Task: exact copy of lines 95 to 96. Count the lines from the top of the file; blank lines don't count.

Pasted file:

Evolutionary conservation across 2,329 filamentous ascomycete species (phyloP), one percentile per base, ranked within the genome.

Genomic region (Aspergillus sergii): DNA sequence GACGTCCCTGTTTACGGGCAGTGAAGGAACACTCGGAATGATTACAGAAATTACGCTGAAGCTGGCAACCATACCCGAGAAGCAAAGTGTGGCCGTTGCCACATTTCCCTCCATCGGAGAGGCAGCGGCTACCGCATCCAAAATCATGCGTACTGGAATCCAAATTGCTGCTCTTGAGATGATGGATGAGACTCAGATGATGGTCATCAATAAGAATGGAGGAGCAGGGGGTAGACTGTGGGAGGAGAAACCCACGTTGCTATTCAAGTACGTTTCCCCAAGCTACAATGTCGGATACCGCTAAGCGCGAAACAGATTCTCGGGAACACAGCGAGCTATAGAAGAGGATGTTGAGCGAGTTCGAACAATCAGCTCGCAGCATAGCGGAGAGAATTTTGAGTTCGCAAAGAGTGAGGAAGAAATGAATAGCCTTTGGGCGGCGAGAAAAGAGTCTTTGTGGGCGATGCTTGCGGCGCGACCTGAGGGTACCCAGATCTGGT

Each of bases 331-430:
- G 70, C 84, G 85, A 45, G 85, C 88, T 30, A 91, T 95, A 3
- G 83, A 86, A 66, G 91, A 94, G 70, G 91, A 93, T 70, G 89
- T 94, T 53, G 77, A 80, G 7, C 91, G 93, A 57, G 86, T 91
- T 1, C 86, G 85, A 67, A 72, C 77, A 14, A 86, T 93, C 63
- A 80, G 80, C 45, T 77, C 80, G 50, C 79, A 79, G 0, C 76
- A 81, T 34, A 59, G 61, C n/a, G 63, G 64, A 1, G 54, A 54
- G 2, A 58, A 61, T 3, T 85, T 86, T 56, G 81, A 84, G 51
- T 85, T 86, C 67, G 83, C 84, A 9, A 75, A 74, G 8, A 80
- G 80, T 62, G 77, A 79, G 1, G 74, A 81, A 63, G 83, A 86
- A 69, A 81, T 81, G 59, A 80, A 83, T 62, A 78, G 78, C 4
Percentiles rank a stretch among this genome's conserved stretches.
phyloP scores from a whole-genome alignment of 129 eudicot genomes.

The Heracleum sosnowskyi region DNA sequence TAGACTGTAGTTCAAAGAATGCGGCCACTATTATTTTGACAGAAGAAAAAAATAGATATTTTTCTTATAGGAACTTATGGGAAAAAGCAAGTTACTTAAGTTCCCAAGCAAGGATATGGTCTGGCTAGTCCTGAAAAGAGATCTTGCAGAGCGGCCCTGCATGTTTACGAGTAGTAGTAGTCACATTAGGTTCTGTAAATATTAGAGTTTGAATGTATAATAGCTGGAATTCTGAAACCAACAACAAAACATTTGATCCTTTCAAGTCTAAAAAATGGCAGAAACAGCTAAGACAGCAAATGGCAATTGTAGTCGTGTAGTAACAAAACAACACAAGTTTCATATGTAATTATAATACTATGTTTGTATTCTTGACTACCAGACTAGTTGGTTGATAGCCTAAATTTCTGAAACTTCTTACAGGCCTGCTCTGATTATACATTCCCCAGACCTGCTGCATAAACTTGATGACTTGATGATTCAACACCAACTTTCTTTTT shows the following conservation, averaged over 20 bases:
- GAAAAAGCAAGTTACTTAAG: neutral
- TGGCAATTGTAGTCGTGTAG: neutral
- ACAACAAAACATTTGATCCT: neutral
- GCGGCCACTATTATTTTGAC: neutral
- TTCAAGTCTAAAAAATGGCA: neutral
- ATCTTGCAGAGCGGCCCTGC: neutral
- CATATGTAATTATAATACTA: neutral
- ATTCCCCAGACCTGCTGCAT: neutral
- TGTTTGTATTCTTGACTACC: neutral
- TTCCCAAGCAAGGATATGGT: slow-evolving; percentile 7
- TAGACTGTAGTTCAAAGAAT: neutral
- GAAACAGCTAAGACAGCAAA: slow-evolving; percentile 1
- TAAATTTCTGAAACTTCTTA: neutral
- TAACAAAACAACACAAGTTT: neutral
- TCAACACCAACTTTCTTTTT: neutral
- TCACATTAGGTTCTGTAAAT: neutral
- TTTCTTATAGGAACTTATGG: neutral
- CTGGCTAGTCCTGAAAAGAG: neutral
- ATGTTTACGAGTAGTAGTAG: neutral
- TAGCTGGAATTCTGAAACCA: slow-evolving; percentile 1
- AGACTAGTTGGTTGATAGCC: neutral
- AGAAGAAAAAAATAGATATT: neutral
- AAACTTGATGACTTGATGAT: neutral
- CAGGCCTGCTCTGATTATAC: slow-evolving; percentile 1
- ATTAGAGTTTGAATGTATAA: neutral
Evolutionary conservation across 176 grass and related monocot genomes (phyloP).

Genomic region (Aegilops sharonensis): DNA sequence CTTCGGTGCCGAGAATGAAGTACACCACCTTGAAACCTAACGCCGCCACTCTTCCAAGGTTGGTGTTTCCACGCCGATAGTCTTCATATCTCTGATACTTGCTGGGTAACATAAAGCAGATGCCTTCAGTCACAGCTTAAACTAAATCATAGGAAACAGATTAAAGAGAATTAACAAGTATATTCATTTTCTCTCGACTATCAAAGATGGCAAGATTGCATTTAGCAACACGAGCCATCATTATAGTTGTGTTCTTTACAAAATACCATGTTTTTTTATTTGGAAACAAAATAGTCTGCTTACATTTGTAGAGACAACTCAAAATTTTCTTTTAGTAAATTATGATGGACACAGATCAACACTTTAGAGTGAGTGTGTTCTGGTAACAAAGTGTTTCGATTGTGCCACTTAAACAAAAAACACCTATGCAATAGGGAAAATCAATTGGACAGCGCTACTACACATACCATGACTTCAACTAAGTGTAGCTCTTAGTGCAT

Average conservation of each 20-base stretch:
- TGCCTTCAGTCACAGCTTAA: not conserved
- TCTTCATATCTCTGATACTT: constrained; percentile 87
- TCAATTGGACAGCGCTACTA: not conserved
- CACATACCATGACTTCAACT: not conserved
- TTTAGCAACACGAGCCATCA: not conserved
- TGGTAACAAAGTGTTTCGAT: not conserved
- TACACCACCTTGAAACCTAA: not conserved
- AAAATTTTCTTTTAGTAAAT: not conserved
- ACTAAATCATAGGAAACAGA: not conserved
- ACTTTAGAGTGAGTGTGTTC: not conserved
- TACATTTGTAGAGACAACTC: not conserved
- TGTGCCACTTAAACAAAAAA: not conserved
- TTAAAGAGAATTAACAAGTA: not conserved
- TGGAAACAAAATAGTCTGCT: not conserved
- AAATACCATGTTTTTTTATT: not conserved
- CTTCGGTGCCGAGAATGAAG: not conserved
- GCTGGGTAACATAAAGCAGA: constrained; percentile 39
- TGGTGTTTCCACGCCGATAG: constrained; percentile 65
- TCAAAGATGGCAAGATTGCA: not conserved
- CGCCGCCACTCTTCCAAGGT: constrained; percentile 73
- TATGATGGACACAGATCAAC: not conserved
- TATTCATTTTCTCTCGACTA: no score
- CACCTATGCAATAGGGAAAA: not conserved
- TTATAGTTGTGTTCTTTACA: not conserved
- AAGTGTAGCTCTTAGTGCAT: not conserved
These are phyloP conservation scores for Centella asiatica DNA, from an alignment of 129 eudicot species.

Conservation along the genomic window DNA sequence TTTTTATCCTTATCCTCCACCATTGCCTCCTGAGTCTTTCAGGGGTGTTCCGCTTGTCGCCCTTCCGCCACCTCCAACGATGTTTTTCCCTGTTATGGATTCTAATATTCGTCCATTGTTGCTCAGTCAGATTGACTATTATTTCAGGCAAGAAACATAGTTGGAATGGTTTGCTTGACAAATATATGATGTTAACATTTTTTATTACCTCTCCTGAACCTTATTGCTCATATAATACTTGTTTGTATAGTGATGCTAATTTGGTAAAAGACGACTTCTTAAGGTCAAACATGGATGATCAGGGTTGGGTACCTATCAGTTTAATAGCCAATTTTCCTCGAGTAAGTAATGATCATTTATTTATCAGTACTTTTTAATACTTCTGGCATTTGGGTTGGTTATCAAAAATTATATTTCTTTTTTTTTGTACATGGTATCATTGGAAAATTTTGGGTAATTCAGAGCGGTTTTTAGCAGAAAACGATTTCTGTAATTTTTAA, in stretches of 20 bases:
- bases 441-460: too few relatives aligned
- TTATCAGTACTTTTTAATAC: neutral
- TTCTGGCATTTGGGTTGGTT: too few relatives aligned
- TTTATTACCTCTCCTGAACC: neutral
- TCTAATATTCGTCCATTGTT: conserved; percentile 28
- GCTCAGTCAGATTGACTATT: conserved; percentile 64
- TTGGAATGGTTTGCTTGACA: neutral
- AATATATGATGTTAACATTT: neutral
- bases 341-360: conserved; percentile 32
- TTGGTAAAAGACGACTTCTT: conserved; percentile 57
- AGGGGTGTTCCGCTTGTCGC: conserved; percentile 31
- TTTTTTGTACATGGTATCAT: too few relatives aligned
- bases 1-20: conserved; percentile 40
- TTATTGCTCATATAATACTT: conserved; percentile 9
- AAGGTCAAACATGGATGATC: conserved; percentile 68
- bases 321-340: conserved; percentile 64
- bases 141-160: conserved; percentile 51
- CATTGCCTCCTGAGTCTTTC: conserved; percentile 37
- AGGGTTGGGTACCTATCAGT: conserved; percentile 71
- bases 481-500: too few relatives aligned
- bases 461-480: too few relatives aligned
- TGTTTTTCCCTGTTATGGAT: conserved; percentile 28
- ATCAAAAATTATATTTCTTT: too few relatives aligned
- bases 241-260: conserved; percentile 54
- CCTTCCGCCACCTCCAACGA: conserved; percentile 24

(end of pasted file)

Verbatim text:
- bases 241-260: conserved; percentile 54
- CCTTCCGCCACCTCCAACGA: conserved; percentile 24